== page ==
Since the bones are not perfectly symmetrical, they tend to lean to one side and that glorious fat oozes into the fire and boom, marrow canoes become giant match sticks:
They still came out great, but I spent a little too much time blowing out fires and repositioning bones so the grease didn’t drip into hot spots in the grill.
I cooked the bones at about 400 degrees at the grill grate until they looked like this. This will take about 10-15 minutes depending on the heat of the grill and the size of the bones:
Now that the roasted bone marrow is done, there are a couple options here, 1) take them off the grill and let them cool as the bones stay hot for quite a while, or 2) put them off to the side with no heat to keep them really warm. Be prepared to use gloves for option 2. I learned this lesson the hard way during my first attempt at these.
Now is the time to either throw some steaks on, or toast up some bread, or both:
Take a soft sided baguette and slice into inch thick slices and brush each side with vegetable oil and then toast on the grill:
But seriously, all roasted bone marrow needs is some salt and a means to get to ones mouth. Toasted bread is perfect for this. The crunch of the toast counters the goopiness of the marrow.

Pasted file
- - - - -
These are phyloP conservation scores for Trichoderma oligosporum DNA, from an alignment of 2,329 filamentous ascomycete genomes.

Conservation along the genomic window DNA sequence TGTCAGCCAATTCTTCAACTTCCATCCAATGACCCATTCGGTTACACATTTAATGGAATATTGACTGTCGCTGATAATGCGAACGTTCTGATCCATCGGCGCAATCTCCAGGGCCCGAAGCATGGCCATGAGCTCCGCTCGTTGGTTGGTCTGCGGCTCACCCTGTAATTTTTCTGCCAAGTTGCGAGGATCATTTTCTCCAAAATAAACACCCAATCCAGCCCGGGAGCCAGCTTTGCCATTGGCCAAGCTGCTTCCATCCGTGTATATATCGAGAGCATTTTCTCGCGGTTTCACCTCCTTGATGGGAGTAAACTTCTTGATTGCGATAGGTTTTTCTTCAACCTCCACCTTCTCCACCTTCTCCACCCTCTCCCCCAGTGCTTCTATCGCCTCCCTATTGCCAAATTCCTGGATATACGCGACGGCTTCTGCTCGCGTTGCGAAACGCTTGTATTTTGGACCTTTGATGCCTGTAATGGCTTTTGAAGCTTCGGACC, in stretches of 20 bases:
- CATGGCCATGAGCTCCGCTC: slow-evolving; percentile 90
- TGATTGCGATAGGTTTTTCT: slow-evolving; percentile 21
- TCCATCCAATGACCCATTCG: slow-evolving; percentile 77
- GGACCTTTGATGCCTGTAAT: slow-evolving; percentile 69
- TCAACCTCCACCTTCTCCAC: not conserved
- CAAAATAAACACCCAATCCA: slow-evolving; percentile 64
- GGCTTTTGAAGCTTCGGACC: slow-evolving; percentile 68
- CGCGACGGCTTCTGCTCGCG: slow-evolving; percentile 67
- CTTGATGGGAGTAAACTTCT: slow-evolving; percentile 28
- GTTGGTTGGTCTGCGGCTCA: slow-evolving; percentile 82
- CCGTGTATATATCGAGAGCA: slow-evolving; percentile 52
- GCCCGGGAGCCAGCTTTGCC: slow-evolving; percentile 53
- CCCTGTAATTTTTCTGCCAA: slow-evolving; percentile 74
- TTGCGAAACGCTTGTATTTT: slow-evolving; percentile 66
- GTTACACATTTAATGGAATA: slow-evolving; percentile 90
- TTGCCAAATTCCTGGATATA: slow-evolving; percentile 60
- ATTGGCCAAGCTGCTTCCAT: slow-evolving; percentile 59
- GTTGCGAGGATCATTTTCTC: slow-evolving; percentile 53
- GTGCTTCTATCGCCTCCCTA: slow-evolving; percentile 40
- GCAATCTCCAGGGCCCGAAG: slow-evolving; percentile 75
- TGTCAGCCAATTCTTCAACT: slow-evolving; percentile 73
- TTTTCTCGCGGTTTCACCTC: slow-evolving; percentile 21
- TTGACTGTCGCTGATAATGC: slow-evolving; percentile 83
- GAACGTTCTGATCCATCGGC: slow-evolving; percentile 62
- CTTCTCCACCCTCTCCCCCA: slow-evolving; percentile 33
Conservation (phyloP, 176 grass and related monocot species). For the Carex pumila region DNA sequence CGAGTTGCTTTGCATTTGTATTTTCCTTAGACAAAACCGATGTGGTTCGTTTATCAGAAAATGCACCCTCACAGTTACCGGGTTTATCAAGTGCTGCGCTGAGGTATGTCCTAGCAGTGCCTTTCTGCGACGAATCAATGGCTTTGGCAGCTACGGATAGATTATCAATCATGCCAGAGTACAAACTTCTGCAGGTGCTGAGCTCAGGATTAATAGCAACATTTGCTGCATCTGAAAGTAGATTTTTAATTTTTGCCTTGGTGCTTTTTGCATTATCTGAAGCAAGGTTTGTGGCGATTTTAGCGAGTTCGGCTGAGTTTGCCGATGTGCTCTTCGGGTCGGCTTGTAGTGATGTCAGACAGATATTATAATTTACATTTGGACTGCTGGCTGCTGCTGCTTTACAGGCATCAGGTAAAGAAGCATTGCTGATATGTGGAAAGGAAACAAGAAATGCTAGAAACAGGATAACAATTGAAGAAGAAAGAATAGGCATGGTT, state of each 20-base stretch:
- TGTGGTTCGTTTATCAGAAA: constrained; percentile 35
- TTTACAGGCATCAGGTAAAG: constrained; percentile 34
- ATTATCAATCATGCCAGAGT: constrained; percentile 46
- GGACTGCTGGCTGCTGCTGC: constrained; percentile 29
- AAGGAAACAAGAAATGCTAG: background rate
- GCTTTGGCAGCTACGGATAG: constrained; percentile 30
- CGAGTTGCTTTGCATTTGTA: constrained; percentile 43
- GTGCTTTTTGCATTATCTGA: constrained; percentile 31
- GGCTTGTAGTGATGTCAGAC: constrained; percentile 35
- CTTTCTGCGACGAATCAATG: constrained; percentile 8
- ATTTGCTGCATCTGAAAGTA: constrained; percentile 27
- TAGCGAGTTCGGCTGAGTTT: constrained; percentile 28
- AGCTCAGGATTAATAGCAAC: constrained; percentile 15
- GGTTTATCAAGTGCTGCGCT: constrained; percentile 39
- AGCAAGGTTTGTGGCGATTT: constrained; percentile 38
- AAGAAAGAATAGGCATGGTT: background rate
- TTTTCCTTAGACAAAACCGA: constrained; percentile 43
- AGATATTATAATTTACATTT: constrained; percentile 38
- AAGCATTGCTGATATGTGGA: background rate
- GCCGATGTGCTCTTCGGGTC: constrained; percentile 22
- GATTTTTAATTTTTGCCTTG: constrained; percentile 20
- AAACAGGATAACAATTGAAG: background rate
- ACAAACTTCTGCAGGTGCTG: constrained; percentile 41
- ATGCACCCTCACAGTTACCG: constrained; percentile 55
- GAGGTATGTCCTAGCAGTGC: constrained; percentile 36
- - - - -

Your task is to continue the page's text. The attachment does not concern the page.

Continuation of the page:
The steaks simply got a seared, rotated, seared, flipped, seared, rotated, seared and then done:
So now just spread the cowboy butter over the toasted bread for an amazing appetizer:
Or spread one over the top of a steak and slice it for a meal:
Here’s a bonus shot:
If you’ve read this far and are wondering about that knife, it is a KRVR and the prettiest one in my collection. What the guy does with the handles is on a Rembrandt level. And he can do just about anything for you. I dare you to challenge him.
So what is it like? Well, the consistency of bone marrow is a bit off putting. If you can handle raw oysters, roasted marrow is no problem. If raw oysters are too runny for you, then this will be the same. Spreading marrow on just about anything mitigates the issue. The toasted bread particularly because it gives it a nice crunch. It is so rich and delicious that it adds an amazing flavor to anything it touches. Drop some in soup. Put a bunch in a meat loaf. Top a burger with a dollop of marrow. About the only thing I wouldn’t put marrow on is dessert, but I’m sure someone way more culinarily intelligent than I could knock that out of the park.
If you have any questions or comments, feel free to leave them below or shoot me an email.
And nobody paid me for this post. Any products I mention in this post are simply products that I’m proud to own and you should own too.
- 6-12 bone marrow bones
- 4 Fresh garlic cloves (optional)
- 2 shallots (optional)
- Fresh thyme sprigs (optional)
- 1 soft sided baguette
- olive oil
- Salt and pepper the bone marrow
- Then slice the shallots and garlic cloves in half and rub the shallot and garlic over the bone marrow
- Add a sprig of thyme and place in a cast iron pan and on a 400 degree grill
- Roast for 10-15 minutes until the marrow browns all the way around on the edges
- Remove from the heat and let cool
- Slice the bread and coat each side with vegetable oil
- Salt and pepper the steaks
- Toast the bread and grill the steaks
- Spread the marrow over the toasted bread and serve as an appetizer or spread over the steaks and slice for a meal